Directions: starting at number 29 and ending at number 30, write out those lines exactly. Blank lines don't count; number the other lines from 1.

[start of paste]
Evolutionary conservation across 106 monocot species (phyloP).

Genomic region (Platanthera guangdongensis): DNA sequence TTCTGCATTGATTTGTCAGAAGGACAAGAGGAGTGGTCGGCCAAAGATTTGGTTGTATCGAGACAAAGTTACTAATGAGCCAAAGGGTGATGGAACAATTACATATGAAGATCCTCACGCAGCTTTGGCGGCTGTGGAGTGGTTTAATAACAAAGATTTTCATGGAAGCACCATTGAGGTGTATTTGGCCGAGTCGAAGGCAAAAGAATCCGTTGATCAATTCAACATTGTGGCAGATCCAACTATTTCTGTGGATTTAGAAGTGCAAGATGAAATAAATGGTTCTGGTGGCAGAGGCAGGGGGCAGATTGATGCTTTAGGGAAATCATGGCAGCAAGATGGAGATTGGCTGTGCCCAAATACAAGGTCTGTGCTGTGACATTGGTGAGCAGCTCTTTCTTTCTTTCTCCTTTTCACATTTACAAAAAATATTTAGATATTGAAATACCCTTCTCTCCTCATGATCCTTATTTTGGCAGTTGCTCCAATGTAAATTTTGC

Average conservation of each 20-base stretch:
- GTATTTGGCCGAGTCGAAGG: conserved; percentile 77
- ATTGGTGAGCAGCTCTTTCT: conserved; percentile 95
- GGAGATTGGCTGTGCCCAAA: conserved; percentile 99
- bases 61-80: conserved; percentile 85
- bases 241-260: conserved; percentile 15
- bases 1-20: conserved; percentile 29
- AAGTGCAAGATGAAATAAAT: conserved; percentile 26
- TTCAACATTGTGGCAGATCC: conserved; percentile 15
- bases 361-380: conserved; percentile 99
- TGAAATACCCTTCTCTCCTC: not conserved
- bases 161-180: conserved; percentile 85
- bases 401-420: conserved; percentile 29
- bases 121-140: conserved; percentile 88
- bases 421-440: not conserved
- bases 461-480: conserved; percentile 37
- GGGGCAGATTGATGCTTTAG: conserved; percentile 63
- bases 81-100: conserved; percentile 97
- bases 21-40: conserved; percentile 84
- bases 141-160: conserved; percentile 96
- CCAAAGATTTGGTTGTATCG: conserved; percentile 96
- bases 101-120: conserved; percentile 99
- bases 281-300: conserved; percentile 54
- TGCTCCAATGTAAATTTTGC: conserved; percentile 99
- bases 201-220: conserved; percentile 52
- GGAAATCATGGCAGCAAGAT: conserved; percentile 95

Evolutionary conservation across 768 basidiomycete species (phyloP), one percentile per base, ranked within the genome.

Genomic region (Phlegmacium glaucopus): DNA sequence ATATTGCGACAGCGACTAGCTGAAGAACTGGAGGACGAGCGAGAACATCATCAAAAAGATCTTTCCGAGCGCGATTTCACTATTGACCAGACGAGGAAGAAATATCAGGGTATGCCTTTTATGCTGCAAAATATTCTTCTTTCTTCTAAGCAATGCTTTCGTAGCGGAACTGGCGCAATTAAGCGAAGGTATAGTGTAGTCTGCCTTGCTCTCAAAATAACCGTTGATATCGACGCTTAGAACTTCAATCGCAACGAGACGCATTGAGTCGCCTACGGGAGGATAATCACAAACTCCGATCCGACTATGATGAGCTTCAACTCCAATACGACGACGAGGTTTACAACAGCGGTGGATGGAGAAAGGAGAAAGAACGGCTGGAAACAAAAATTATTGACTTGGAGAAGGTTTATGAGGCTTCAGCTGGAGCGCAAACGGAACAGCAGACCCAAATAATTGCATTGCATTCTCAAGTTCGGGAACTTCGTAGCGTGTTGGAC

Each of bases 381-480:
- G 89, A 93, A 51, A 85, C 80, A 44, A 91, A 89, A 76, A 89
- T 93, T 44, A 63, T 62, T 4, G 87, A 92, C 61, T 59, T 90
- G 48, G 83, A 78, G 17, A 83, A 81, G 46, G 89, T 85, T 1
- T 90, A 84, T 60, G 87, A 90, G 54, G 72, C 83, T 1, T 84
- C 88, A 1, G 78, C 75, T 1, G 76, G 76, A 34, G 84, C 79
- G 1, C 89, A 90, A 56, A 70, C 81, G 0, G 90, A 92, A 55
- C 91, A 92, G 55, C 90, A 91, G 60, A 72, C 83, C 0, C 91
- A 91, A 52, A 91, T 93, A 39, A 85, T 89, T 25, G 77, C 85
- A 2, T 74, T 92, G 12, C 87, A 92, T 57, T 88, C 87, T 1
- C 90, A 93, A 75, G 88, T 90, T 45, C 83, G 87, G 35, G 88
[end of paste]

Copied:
Evolutionary conservation across 768 basidiomycete species (phyloP), one percentile per base, ranked within the genome.

Genomic region (Phlegmacium glaucopus): DNA sequence ATATTGCGACAGCGACTAGCTGAAGAACTGGAGGACGAGCGAGAACATCATCAAAAAGATCTTTCCGAGCGCGATTTCACTATTGACCAGACGAGGAAGAAATATCAGGGTATGCCTTTTATGCTGCAAAATATTCTTCTTTCTTCTAAGCAATGCTTTCGTAGCGGAACTGGCGCAATTAAGCGAAGGTATAGTGTAGTCTGCCTTGCTCTCAAAATAACCGTTGATATCGACGCTTAGAACTTCAATCGCAACGAGACGCATTGAGTCGCCTACGGGAGGATAATCACAAACTCCGATCCGACTATGATGAGCTTCAACTCCAATACGACGACGAGGTTTACAACAGCGGTGGATGGAGAAAGGAGAAAGAACGGCTGGAAACAAAAATTATTGACTTGGAGAAGGTTTATGAGGCTTCAGCTGGAGCGCAAACGGAACAGCAGACCCAAATAATTGCATTGCATTCTCAAGTTCGGGAACTTCGTAGCGTGTTGGAC